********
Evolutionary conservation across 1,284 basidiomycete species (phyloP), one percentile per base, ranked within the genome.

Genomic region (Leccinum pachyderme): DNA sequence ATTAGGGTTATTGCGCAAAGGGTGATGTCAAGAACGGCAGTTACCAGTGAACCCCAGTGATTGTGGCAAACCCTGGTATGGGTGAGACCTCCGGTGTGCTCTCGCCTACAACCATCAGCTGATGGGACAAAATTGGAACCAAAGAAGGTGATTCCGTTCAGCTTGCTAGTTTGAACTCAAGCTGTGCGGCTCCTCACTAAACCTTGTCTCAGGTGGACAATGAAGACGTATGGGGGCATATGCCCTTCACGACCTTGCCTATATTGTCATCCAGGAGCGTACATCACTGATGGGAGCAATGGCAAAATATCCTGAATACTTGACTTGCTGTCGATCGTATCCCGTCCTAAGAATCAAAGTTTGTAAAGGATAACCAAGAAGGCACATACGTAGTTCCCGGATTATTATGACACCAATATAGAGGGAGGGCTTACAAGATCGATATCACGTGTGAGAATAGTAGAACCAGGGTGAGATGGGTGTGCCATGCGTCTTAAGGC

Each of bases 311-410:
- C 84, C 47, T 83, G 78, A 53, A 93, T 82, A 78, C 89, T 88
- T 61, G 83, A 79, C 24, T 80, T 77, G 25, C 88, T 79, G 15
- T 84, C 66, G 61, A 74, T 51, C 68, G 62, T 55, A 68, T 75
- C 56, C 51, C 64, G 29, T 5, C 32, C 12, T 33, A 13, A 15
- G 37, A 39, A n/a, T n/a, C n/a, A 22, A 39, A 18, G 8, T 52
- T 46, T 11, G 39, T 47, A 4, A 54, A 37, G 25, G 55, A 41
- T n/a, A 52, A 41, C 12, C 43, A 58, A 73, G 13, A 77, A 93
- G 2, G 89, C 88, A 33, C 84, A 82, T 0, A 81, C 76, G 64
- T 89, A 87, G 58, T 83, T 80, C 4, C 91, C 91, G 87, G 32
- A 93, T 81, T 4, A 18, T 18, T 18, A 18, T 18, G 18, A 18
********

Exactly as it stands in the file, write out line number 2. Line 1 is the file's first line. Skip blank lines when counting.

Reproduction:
Genomic region (Leccinum pachyderme): DNA sequence ATTAGGGTTATTGCGCAAAGGGTGATGTCAAGAACGGCAGTTACCAGTGAACCCCAGTGATTGTGGCAAACCCTGGTATGGGTGAGACCTCCGGTGTGCTCTCGCCTACAACCATCAGCTGATGGGACAAAATTGGAACCAAAGAAGGTGATTCCGTTCAGCTTGCTAGTTTGAACTCAAGCTGTGCGGCTCCTCACTAAACCTTGTCTCAGGTGGACAATGAAGACGTATGGGGGCATATGCCCTTCACGACCTTGCCTATATTGTCATCCAGGAGCGTACATCACTGATGGGAGCAATGGCAAAATATCCTGAATACTTGACTTGCTGTCGATCGTATCCCGTCCTAAGAATCAAAGTTTGTAAAGGATAACCAAGAAGGCACATACGTAGTTCCCGGATTATTATGACACCAATATAGAGGGAGGGCTTACAAGATCGATATCACGTGTGAGAATAGTAGAACCAGGGTGAGATGGGTGTGCCATGCGTCTTAAGGC